Airport hubs are vital connectors and economic engines for communities. The increased focus on reducing emissions makes it even more important for them to link with other transportation networks. Building rail infrastructure to and from airports provides potentially faster and more sustainable ways to travel.
Geneva Airport is already well-connected. About half of its passengers use public transit to get there. The Swiss airport aims to increase that to 60% by 2030 by offering free bus and train tickets to arriving passengers. “We have the national railway system, which has its station within the airport and we are a hub for buses, so we are already well integrated and working to improve further,” said Geneva Airport CEO André Schneider.
Innovating with technology
Passengers are eager to fly and are tired of delays and security bottlenecks. They want contactless experiences and enhanced facilities with everything from food delivery and comfortable lounges to entertainment and boutique stores.
Airports can meet these demands by investing in automation, artificial intelligence and other technologies that improve efficiencies and create seamless, safer and contactless passenger experiences. Biometrics, for example, are already available in some airports and are expected to replace paper passports, boarding passes and other travel documents in the near future. Similarly, automation enables airports to align with mass transit systems for more efficient and greener travel.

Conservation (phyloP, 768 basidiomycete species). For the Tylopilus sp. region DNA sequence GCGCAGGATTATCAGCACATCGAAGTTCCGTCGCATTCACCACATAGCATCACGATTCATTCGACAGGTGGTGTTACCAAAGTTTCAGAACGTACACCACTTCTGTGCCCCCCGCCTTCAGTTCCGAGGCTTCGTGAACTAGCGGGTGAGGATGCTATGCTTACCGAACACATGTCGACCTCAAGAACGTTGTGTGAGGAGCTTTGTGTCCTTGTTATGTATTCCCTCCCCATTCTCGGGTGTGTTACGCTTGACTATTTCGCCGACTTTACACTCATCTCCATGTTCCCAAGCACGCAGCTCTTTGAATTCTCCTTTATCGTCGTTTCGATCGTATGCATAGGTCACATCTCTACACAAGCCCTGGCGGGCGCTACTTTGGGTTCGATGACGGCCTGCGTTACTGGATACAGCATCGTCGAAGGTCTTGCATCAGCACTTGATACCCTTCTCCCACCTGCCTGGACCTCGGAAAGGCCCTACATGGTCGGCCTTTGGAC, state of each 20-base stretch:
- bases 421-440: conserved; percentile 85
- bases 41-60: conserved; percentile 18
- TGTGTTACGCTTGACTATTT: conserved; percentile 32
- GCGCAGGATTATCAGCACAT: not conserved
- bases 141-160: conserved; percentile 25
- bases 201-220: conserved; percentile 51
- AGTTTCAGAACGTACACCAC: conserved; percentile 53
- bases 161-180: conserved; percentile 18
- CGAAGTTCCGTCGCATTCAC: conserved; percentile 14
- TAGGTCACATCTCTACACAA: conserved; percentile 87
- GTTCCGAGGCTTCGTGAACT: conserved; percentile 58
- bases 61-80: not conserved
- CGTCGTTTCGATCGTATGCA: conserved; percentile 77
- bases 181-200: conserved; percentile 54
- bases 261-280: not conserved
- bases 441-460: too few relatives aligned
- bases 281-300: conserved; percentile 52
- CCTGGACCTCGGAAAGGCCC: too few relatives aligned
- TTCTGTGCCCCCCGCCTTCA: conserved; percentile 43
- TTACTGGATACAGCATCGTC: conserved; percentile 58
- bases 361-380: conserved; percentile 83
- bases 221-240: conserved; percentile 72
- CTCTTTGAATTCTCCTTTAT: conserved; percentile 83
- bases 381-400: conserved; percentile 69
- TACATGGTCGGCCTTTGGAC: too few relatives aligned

Dubai International Airport has implemented smart gates and biometric facial recognition to speed passengers through check-in, boarding and immigration by linking people’s retina scans to their passports. The system also enables them to screen carry-on baggage without having travellers remove devices. These technologies require increased cyber security, but nearly two-thirds of passengers are willing to share biometrics for an easier travel experience.
Training for the future